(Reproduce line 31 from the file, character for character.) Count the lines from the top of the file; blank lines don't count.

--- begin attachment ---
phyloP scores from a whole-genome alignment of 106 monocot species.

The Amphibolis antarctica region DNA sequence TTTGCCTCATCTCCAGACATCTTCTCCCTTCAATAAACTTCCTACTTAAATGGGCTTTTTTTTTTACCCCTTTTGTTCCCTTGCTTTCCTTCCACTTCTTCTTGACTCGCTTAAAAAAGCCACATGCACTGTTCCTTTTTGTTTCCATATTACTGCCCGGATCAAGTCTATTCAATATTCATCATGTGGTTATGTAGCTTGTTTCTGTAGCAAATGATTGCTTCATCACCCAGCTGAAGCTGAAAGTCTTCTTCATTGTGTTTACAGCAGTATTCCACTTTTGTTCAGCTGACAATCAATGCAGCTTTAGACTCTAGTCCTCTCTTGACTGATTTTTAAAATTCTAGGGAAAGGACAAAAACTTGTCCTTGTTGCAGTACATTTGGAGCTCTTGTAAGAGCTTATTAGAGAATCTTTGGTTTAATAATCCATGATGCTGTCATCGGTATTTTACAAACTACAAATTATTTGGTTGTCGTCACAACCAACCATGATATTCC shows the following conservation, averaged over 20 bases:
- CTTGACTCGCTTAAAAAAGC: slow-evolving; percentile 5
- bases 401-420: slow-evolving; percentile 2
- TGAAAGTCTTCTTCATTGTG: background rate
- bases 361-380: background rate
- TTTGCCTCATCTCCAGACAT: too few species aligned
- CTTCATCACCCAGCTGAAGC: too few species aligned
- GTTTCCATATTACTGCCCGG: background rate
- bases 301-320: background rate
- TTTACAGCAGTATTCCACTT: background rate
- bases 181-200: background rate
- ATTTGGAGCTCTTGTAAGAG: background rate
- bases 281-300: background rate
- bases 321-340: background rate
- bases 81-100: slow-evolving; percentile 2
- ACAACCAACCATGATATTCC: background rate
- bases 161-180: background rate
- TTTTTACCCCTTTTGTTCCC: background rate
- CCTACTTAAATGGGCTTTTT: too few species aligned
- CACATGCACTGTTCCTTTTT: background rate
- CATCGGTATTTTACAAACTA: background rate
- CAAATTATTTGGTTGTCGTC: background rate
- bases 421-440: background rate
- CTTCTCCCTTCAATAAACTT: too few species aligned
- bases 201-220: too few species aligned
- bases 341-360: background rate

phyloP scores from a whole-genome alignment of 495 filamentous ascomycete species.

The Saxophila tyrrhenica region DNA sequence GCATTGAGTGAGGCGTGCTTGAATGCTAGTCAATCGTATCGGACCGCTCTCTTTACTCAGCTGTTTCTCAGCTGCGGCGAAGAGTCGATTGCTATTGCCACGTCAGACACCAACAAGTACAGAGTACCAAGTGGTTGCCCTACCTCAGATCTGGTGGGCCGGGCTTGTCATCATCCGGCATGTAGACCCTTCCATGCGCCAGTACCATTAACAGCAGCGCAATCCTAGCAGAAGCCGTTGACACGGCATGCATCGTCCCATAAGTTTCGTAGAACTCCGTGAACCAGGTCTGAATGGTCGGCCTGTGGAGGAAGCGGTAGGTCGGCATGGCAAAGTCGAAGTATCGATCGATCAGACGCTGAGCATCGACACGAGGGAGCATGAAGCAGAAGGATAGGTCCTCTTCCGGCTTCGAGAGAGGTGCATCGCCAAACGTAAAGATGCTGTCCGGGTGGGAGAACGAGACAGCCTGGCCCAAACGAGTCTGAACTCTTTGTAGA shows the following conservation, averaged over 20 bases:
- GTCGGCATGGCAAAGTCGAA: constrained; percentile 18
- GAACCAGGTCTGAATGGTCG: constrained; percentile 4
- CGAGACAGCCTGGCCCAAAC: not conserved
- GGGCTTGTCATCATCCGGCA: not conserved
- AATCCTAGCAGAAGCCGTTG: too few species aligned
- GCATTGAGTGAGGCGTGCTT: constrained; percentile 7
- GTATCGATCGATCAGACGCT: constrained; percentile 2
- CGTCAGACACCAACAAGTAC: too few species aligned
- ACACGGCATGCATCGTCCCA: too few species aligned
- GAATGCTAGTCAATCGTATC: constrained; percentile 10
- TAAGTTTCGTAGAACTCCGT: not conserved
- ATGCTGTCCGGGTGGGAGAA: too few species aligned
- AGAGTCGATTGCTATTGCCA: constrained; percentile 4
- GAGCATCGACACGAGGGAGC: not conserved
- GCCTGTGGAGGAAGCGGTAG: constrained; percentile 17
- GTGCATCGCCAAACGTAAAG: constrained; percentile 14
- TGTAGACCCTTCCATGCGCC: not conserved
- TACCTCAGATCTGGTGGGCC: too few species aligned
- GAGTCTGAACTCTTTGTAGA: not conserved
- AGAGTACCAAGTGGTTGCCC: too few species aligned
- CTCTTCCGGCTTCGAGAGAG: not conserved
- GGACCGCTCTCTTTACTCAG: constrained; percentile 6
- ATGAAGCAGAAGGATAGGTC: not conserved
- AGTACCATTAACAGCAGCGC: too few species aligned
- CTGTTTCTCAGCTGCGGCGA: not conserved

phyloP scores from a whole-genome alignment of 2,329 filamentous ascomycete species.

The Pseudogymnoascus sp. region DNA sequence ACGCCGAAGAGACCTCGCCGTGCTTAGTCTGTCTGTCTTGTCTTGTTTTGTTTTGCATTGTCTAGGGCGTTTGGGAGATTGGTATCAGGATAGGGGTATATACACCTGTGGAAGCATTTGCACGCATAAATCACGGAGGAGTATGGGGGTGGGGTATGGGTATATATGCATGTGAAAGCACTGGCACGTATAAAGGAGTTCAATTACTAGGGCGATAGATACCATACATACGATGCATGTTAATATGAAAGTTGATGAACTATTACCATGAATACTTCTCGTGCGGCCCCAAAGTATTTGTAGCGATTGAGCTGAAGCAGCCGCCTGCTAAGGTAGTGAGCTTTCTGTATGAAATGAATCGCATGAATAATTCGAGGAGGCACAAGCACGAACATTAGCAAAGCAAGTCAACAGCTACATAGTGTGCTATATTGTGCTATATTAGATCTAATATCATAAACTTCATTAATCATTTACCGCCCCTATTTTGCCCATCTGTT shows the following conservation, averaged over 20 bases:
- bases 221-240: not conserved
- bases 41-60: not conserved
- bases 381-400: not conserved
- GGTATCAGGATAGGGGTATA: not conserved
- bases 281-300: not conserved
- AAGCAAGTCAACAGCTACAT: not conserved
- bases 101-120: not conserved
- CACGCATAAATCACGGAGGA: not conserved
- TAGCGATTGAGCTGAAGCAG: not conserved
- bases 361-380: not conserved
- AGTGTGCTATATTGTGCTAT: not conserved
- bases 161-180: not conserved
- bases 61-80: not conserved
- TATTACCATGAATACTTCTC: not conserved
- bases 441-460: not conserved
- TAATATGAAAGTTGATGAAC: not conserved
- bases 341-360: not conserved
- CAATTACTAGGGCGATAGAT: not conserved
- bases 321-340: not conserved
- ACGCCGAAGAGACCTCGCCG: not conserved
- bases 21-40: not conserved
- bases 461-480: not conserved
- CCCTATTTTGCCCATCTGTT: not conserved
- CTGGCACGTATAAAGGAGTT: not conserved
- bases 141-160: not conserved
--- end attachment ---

- GAACCAGGTCTGAATGGTCG: constrained; percentile 4